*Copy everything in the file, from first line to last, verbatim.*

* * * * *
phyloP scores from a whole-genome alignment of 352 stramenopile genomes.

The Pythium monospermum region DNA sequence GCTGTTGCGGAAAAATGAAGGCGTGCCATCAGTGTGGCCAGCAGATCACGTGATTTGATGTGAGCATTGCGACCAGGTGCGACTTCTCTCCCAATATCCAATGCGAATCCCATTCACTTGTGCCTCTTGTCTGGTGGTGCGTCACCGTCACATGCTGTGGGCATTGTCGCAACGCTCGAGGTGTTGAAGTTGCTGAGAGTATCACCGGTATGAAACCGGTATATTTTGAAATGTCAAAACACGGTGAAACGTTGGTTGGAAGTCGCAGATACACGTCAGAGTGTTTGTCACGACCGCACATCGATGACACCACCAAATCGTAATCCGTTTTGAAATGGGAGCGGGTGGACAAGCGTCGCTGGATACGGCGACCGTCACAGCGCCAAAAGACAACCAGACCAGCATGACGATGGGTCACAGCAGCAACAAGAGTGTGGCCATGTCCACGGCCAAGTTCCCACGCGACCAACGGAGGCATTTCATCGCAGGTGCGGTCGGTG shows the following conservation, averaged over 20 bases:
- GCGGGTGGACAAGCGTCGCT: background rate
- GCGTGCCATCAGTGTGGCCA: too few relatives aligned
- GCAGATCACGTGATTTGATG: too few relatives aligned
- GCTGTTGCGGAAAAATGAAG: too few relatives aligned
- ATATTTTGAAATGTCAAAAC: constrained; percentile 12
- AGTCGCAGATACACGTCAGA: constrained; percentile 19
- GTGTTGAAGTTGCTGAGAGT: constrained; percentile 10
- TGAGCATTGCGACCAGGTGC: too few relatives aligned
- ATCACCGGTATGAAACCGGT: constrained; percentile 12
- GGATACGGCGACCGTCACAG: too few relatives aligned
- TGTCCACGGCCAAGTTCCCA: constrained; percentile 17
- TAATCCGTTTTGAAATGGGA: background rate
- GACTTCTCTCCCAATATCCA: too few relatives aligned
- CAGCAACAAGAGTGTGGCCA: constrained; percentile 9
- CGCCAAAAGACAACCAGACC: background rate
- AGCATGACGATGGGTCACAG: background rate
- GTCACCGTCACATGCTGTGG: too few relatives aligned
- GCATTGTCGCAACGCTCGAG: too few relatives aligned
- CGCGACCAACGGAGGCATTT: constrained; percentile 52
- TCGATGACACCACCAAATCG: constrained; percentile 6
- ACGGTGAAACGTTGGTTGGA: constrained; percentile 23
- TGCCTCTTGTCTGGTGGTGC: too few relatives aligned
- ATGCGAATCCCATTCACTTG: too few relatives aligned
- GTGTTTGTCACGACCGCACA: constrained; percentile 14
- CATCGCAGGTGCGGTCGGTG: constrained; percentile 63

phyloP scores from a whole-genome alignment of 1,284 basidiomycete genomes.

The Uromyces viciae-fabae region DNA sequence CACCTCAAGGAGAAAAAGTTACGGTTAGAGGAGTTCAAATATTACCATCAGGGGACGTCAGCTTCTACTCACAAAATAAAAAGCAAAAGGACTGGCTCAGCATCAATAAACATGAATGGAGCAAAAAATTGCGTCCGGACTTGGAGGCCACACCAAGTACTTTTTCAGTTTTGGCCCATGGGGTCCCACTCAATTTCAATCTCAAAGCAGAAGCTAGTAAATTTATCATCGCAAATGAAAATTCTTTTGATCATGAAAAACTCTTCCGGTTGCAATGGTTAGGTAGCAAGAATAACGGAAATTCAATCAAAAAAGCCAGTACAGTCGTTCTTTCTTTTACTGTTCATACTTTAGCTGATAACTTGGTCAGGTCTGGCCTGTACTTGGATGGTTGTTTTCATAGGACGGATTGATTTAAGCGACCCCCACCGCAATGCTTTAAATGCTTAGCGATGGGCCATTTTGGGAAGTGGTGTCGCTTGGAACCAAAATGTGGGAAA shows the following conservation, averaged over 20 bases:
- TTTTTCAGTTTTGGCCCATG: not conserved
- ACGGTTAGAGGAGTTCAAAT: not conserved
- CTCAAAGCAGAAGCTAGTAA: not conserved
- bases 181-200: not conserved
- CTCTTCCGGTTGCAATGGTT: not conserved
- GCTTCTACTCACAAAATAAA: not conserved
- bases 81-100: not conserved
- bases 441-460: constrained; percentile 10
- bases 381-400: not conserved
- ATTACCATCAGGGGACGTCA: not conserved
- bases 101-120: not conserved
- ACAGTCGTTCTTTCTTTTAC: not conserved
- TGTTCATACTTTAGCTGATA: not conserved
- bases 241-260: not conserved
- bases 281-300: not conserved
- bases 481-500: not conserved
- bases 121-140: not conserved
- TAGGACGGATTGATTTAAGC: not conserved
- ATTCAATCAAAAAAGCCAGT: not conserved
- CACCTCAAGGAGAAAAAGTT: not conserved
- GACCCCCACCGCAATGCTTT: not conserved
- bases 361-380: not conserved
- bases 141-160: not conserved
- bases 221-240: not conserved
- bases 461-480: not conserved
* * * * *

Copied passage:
phyloP scores from a whole-genome alignment of 352 stramenopile genomes.

The Pythium monospermum region DNA sequence GCTGTTGCGGAAAAATGAAGGCGTGCCATCAGTGTGGCCAGCAGATCACGTGATTTGATGTGAGCATTGCGACCAGGTGCGACTTCTCTCCCAATATCCAATGCGAATCCCATTCACTTGTGCCTCTTGTCTGGTGGTGCGTCACCGTCACATGCTGTGGGCATTGTCGCAACGCTCGAGGTGTTGAAGTTGCTGAGAGTATCACCGGTATGAAACCGGTATATTTTGAAATGTCAAAACACGGTGAAACGTTGGTTGGAAGTCGCAGATACACGTCAGAGTGTTTGTCACGACCGCACATCGATGACACCACCAAATCGTAATCCGTTTTGAAATGGGAGCGGGTGGACAAGCGTCGCTGGATACGGCGACCGTCACAGCGCCAAAAGACAACCAGACCAGCATGACGATGGGTCACAGCAGCAACAAGAGTGTGGCCATGTCCACGGCCAAGTTCCCACGCGACCAACGGAGGCATTTCATCGCAGGTGCGGTCGGTG shows the following conservation, averaged over 20 bases:
- GCGGGTGGACAAGCGTCGCT: background rate
- GCGTGCCATCAGTGTGGCCA: too few relatives aligned
- GCAGATCACGTGATTTGATG: too few relatives aligned
- GCTGTTGCGGAAAAATGAAG: too few relatives aligned
- ATATTTTGAAATGTCAAAAC: constrained; percentile 12
- AGTCGCAGATACACGTCAGA: constrained; percentile 19
- GTGTTGAAGTTGCTGAGAGT: constrained; percentile 10
- TGAGCATTGCGACCAGGTGC: too few relatives aligned
- ATCACCGGTATGAAACCGGT: constrained; percentile 12
- GGATACGGCGACCGTCACAG: too few relatives aligned
- TGTCCACGGCCAAGTTCCCA: constrained; percentile 17
- TAATCCGTTTTGAAATGGGA: background rate
- GACTTCTCTCCCAATATCCA: too few relatives aligned
- CAGCAACAAGAGTGTGGCCA: constrained; percentile 9
- CGCCAAAAGACAACCAGACC: background rate
- AGCATGACGATGGGTCACAG: background rate
- GTCACCGTCACATGCTGTGG: too few relatives aligned
- GCATTGTCGCAACGCTCGAG: too few relatives aligned
- CGCGACCAACGGAGGCATTT: constrained; percentile 52
- TCGATGACACCACCAAATCG: constrained; percentile 6
- ACGGTGAAACGTTGGTTGGA: constrained; percentile 23
- TGCCTCTTGTCTGGTGGTGC: too few relatives aligned
- ATGCGAATCCCATTCACTTG: too few relatives aligned
- GTGTTTGTCACGACCGCACA: constrained; percentile 14
- CATCGCAGGTGCGGTCGGTG: constrained; percentile 63

phyloP scores from a whole-genome alignment of 1,284 basidiomycete genomes.

The Uromyces viciae-fabae region DNA sequence CACCTCAAGGAGAAAAAGTTACGGTTAGAGGAGTTCAAATATTACCATCAGGGGACGTCAGCTTCTACTCACAAAATAAAAAGCAAAAGGACTGGCTCAGCATCAATAAACATGAATGGAGCAAAAAATTGCGTCCGGACTTGGAGGCCACACCAAGTACTTTTTCAGTTTTGGCCCATGGGGTCCCACTCAATTTCAATCTCAAAGCAGAAGCTAGTAAATTTATCATCGCAAATGAAAATTCTTTTGATCATGAAAAACTCTTCCGGTTGCAATGGTTAGGTAGCAAGAATAACGGAAATTCAATCAAAAAAGCCAGTACAGTCGTTCTTTCTTTTACTGTTCATACTTTAGCTGATAACTTGGTCAGGTCTGGCCTGTACTTGGATGGTTGTTTTCATAGGACGGATTGATTTAAGCGACCCCCACCGCAATGCTTTAAATGCTTAGCGATGGGCCATTTTGGGAAGTGGTGTCGCTTGGAACCAAAATGTGGGAAA shows the following conservation, averaged over 20 bases:
- TTTTTCAGTTTTGGCCCATG: not conserved
- ACGGTTAGAGGAGTTCAAAT: not conserved
- CTCAAAGCAGAAGCTAGTAA: not conserved
- bases 181-200: not conserved
- CTCTTCCGGTTGCAATGGTT: not conserved
- GCTTCTACTCACAAAATAAA: not conserved
- bases 81-100: not conserved
- bases 441-460: constrained; percentile 10
- bases 381-400: not conserved
- ATTACCATCAGGGGACGTCA: not conserved
- bases 101-120: not conserved
- ACAGTCGTTCTTTCTTTTAC: not conserved
- TGTTCATACTTTAGCTGATA: not conserved
- bases 241-260: not conserved
- bases 281-300: not conserved
- bases 481-500: not conserved
- bases 121-140: not conserved
- TAGGACGGATTGATTTAAGC: not conserved
- ATTCAATCAAAAAAGCCAGT: not conserved
- CACCTCAAGGAGAAAAAGTT: not conserved
- GACCCCCACCGCAATGCTTT: not conserved
- bases 361-380: not conserved
- bases 141-160: not conserved
- bases 221-240: not conserved
- bases 461-480: not conserved